Living wax museum fantastic experience for students
November 13, 2019
If you didn’t attend our iAcademy’s Living Wax Museum recently, you missed a special event indeed. Between J’Drian Lawson’s second and third graders and Melinda Hewitt’s fourth and fifth graders, a sizable collection of historical characters came to life.
You may have encountered the term, STEM (Science, Technology, Engineering, and Mathematics), commonly used these days. This project was a STEAM focus, which includes the Arts as well and is coming to be used more and more. It was a STEAM focus that these two iAcademy teachers brought into focus.
Lawson described it in detail: “Our elementary team began this project at the beginning of October. The students discussed which historical figure they wanted to research. Notes went home to parents describing the project, involving them in students’ rehearsal speeches.”
Students had an extensive list of individuals to choose from; where they were born, what their lives were like, as well as their major accomplishments, and more. A key point is that during this process all students have to do considerable research on a wide array of individuals to learn enough to choose which character they’d like to portray.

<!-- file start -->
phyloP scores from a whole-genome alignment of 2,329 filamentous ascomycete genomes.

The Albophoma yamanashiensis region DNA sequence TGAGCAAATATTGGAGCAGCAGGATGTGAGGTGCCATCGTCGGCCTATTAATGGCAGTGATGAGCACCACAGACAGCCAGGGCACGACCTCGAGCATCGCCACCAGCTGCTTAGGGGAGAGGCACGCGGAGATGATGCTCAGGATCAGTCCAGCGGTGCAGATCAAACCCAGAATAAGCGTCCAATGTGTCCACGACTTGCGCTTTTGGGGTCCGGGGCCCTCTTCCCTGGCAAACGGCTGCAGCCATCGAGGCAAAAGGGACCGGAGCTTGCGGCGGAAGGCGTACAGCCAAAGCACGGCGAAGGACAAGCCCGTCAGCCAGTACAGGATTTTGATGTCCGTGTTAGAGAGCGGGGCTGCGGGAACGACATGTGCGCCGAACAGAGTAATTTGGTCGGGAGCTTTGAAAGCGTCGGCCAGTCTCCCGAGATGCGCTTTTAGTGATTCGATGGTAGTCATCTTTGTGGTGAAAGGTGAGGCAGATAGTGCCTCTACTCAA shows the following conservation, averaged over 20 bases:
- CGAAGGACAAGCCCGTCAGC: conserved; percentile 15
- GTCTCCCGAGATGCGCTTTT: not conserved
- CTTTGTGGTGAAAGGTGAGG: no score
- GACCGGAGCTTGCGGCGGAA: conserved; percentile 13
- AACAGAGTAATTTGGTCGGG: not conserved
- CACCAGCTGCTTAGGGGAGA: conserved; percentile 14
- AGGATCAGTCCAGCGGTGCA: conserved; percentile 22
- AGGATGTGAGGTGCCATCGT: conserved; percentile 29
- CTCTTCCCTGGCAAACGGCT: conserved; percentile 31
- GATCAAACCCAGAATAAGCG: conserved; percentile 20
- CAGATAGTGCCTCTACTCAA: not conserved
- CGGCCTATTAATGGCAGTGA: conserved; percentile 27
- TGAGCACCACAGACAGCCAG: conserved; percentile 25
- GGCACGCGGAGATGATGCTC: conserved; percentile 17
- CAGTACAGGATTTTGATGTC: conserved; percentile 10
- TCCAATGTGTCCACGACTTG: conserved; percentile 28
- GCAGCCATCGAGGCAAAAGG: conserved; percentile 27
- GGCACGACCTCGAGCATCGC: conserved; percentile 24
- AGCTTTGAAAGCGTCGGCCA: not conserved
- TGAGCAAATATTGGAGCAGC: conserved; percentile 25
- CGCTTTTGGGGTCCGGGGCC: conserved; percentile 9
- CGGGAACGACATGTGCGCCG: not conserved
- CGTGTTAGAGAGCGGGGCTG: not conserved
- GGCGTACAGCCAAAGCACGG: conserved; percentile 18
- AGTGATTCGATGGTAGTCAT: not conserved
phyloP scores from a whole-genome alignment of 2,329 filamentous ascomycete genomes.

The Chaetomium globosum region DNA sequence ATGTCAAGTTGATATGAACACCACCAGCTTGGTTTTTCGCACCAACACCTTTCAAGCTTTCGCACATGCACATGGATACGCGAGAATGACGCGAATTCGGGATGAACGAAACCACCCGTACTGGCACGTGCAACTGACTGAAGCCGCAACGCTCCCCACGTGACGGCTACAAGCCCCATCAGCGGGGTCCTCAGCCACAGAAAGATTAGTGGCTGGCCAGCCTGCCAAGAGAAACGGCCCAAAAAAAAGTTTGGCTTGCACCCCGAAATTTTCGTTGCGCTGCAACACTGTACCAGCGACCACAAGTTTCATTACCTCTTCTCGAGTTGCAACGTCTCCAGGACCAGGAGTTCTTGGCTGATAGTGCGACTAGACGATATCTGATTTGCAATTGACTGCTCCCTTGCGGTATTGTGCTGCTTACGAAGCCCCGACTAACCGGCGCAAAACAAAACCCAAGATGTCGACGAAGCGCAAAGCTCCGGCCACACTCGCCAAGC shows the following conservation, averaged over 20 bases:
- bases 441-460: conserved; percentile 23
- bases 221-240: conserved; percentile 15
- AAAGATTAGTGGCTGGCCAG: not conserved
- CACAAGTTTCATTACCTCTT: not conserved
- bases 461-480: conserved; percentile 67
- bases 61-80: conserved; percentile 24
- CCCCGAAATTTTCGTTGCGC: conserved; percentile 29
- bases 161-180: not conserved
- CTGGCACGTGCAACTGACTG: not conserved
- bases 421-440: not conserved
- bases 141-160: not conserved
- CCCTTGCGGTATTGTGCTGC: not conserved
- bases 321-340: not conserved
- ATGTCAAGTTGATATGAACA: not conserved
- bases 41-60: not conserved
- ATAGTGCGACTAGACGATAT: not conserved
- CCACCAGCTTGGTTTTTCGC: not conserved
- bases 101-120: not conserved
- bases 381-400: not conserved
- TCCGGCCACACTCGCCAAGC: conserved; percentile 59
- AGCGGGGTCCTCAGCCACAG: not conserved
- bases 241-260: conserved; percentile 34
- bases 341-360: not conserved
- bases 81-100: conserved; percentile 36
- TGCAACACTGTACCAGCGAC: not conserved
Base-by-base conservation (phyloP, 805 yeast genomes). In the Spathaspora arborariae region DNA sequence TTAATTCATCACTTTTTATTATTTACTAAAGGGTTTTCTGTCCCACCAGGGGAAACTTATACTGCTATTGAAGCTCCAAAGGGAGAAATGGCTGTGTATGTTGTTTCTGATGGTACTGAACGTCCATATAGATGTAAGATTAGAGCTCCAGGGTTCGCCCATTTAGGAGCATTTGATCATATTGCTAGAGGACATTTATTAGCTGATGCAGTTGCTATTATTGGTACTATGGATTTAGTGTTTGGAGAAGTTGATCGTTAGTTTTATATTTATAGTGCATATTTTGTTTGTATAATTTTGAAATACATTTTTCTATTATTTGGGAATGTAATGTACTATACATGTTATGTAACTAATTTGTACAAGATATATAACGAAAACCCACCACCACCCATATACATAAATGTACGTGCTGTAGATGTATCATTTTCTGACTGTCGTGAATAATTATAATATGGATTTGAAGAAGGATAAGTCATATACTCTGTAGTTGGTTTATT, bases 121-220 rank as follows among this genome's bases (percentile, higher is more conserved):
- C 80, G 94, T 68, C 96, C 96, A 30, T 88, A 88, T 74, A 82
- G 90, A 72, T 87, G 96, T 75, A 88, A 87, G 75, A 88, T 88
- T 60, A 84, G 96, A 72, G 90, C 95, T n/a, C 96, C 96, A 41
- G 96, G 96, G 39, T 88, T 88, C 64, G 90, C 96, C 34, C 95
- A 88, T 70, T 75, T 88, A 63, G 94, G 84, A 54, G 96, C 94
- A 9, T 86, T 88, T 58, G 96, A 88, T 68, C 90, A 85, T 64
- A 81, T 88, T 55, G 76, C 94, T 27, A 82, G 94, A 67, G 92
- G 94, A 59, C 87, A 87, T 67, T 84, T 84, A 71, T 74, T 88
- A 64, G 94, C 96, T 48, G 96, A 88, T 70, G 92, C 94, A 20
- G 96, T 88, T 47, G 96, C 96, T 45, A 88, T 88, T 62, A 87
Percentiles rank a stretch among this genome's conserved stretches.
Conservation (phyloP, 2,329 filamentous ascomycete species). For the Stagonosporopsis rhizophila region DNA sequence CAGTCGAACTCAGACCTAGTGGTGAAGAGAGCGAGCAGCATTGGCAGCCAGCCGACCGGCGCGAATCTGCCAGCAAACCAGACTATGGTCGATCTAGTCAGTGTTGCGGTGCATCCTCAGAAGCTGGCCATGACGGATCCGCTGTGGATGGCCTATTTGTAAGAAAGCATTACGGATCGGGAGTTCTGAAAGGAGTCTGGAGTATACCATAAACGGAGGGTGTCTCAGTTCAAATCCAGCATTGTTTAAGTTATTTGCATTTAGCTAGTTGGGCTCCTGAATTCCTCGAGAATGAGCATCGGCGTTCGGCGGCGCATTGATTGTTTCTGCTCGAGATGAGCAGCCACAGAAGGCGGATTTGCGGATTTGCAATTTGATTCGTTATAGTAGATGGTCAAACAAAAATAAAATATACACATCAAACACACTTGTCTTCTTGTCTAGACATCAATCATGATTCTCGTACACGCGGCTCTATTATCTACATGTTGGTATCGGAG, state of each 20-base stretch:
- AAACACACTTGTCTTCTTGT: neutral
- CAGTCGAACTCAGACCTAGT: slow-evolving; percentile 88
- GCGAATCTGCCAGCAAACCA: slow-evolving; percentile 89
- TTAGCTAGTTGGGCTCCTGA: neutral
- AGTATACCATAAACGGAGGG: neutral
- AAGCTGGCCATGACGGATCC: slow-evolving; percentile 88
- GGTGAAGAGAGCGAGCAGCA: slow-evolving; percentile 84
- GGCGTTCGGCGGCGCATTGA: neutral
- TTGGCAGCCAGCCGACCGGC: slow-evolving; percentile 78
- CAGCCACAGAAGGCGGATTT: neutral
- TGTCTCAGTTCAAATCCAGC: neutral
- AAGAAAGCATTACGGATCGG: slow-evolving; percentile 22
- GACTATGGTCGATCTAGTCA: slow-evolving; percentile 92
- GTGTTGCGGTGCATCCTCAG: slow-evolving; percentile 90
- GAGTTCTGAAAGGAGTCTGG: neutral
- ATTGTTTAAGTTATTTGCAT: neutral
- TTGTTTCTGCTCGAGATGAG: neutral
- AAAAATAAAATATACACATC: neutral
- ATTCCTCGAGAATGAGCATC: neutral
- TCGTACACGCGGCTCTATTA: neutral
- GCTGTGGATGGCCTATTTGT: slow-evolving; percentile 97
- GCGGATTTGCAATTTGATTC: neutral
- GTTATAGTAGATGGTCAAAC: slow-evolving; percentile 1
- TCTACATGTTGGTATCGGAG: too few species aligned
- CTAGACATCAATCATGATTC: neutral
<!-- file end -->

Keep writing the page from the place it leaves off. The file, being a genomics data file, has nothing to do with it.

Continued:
Using their Chromebooks to organize their research and generate the materials they would use to create their display boards, students organized their information through the online, collaborative learning environment, Google Classroom. Following the provided rubric to meet the expectations, they then wrote their own speeches and assembled their costumes.
Walking in the door at Lincoln Jackson (where our iAcademy is housed) I saw both main corridors lined with students, either in the midst of presenting their character or eagerly holding out their hands with colored “buttons” on top, to be “activated.” (Students had a brightly colored “button” painted either on the top of their hand or on their display board that one had to “tap” to start their presentation).
Seeing all those students with their wonderful costumes and incredibly bold presentations was quite the experience. Speaking up with enormous confidence, it was evident the amount of work that had gone into those memorized speeches. The students were amazing, able to answer all manner of questions about their historical character. It struck me forcibly that those students “owned” those individuals, and they’d never forget their stories. I certainly learned quite a few new things that day.
As Lawson concluded, “The confidence and knowledge that our students possessed at the end of this project was immeasurable.”
Cindy Kleyn-Kennedy is the instructional technology coordinator for Clovis Municipal Schools. She can be reached at: